Anthropology offers a unique perspective on our interconnected global economy, attending both the transnational social and cultural connections that it entails and to the specific, located social practices that make such connections possible. Department faculty have worked on many different aspects of global political economy, across several different world areas. Sylvia Yanagisako has done research on the reformulation of ideas and practices of capitalism, labor and kinship in Italian-Chinese partnerships in the global fashion industry. Lisa Curran is engaged with the global politics surrounding both resource extraction and international attempts to combat deforestation. James Ferguson has worked on migrant labor, mining industries, and the neoliberal political geography of resource extraction in Africa. Matthew Kohrman is researching the global tobacco industry, and the linked transnational geographies of profit and suffering with which it is associated. Thomas Blom Hansen is engaged in research on historical patterns of labor migration from South Asia across the Indian Ocean to South Africa and the Persian Gulf.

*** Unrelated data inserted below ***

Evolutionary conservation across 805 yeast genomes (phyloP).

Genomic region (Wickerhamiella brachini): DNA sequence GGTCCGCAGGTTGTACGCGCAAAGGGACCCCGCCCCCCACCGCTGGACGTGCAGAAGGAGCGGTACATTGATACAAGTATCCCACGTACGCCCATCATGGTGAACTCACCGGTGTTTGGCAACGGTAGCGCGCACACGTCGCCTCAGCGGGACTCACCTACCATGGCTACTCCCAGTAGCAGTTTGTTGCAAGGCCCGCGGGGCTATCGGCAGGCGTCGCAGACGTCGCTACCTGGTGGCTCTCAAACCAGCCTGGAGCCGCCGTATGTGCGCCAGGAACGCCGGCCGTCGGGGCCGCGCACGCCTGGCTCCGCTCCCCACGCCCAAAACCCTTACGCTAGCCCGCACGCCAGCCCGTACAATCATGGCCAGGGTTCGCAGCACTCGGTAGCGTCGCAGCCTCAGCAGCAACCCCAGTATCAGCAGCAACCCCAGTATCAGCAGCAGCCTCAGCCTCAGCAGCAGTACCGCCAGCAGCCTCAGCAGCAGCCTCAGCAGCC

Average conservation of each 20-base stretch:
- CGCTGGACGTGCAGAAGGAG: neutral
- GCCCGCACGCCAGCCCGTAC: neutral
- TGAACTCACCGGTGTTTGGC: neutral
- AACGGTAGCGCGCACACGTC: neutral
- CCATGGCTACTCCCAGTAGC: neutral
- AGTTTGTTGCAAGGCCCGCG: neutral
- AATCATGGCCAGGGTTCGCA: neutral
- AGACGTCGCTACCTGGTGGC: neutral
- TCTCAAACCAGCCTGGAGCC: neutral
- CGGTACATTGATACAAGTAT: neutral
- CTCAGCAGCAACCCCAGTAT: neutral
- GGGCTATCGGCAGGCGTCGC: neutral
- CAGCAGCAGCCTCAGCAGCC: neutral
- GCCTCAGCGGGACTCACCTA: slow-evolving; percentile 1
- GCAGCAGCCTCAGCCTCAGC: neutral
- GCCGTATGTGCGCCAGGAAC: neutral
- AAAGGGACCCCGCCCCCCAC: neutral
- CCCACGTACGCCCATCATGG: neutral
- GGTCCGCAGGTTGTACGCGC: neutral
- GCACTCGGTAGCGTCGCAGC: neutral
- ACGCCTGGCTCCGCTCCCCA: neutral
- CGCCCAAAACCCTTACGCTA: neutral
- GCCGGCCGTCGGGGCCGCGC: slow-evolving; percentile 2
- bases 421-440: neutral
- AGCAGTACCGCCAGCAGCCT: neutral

Duana Fullwiley focuses on the political economy of Global Health for Africa and its repercussions in Senegal by examining the economics of sickle cell as a neglected disease. She has also studied transnational patient advocacy for sickle cell in the Francophone world that has made significant political (but fewer financial) gains. In the U.S., she explores how American notions of genetic ancestry rely upon "parental" DNA samples from contemporary humans who live on continents framed as the "Old World." In this current Age of Exploration, and repatriation for a number of African Americans, she highlights the political economy of post-colonial belonging. Her work details how genetic technologies make possible high-value scientific projects that have the power to reinforce ideas of human biological difference, especially concerning black people, while they can foster social heritage projects that have inspired African Americans to invest in Africa.